DINO GIACOMAZZI: There are more living things in an inch of soil than there are on top of the earth, right? Entirely. In the first inch, there's more things living then in all, everything on top, right? So, it is a very thriving, biological area. And everything that happens in soil happens through biologies. So how nutrients get into a plant, like how fertilizer goes from, you know, the back of a truck that's spreading it, onto a field. And in our case, a lot of it is cow manures or fertilizer, how it gets into the plant is that one set of bugs breaks it down into something different, like transforms it from one thing to another. And then another set of bugs take it and bring it into the plant, right? It's called mycorrhiza. It’s the bugs that live in the rhizosphere around the roots, right? The ecosystem around the roots themselves have special bugs that bring the nutrients in and out.
JARED BLUMENFELD: So you used to drive a tractor over the fields, which I think you called passes, a lot. How did that tilling impact the soil?
DINO GIACOMAZZI: What I discovered is that in heavy tillage, which exposes anaerobic bugs, bugs that don't like air to air, bugs that don't like sun exposes them to sun, causes them harm. So, it used to take us 11 passes, 11 dirt moving passes, because of the nature of…we were growing the crops on raised beds, so you know, we would have to basically remove the wheat stubble that was on the field first.
JARED BLUMENFELD: So, you'd go with a tractor and disc it.
DINO GIACOMAZZI: Yeah, we would disc it, chisel it, we would make beds. Then we would cultivate those beds multiple times and mulch it and do all this kind of stuff to create this very nice looking, you know, environment for a corn plant to grow. But we're also producing somewhat of a sterile environment because of all of that movement. And so, what we came up with was this process called strip tilling and so we went from 11 passes to really a half because we were only actually disturbing half of the land in a strip, and leaving the stubble from the previous crop on the ground, which is good food for the bugs. Right? So, instead of losing it as a carbon source. Because when plant matter breaks down under ground, it tends to flash off, the carbon is released into the air. But when plant matter decomposes on top of the ground, it gets sequestered and stored. And, and as a result, our soils have much higher carbon content as a percentage than they used to because of this new process. And the carbon is what feeds the bugs. So, there's been some great opportunities there.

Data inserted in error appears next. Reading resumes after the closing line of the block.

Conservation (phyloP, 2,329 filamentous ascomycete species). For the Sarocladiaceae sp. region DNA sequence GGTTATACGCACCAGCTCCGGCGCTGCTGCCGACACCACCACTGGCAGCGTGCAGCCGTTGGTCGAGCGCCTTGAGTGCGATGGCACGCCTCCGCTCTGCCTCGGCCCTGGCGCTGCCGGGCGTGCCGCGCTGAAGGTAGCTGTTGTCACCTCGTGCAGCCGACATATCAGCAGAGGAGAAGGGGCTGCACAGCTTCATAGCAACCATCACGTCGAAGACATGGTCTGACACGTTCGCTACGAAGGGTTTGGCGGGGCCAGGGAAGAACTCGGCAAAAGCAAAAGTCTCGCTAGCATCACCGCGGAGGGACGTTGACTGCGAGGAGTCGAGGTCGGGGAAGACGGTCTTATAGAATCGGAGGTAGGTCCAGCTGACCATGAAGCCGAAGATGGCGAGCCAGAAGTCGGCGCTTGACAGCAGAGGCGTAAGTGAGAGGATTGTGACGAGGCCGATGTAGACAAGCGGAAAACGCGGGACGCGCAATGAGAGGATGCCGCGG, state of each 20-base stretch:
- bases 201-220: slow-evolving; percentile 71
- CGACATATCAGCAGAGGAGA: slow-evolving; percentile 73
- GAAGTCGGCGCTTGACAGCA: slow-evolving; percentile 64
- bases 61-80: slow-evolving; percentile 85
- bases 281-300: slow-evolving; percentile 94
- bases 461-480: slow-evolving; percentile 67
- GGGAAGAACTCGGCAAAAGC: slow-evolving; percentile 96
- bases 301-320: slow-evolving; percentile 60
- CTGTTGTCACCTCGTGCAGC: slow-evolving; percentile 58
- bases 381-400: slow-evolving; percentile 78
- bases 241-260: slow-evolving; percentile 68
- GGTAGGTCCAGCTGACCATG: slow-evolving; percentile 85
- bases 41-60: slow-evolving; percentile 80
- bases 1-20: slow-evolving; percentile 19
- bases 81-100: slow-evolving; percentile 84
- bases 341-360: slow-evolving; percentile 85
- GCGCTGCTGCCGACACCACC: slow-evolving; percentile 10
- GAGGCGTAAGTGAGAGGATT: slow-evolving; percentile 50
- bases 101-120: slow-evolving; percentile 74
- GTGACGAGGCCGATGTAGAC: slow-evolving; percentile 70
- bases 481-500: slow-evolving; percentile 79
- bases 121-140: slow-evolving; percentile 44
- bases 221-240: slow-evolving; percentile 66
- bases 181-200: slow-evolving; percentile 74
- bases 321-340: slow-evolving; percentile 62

DAVID KAHN: I just want to say that I never learned any of this in biology class.
JARED BLUMENFELD: Did you take biology class?
DAVID KAHN: I have no idea. At some point I must have taken it. And all of this sounds brand new to me, that bugs are bringing nutrients to the plants. I have no idea. I didn't even know that this is the main thing of agriculture. I think I took it when I was probably like an eighth grade and then I skipped like the next level of biology and I remember taking some classes where I was like in way over my head. I feel that way. Right?
JARED BLUMENFELD: That's a lot important information. Just like we heard with the Marin Carbon Project, we have learned by having a lighter footprint on the farm, by exposing just a very thin strip of the soil to the atmosphere just once a year, you're keeping all the healthy biological processes intact. In term, this absorbs more carbon and water into the earth. And it also reduced the amount of money spent on diesel for the tractor. Dino, how did you measure all these impacts?
DINO GIACOMAZZI: So, we did a, we did a bunch of research projects here and we had the National Soils Tilth Lab out of Ames, Iowa contracted with the space dynamics lab in Utah. And these guys took a bunch of sensors, like lidar and all this stuff that they actually generally put in like probes that they launch into the atmosphere of Saturn and, you know, try to see what it's in it. They brought that stuff to my farm and spent a year like they had it installed for one year. It was an 83 percent reduction in dust and an 83 percent reduction in diesel emission.
JARED BLUMENFELD: Their research also shows that it absorbs a lot more water.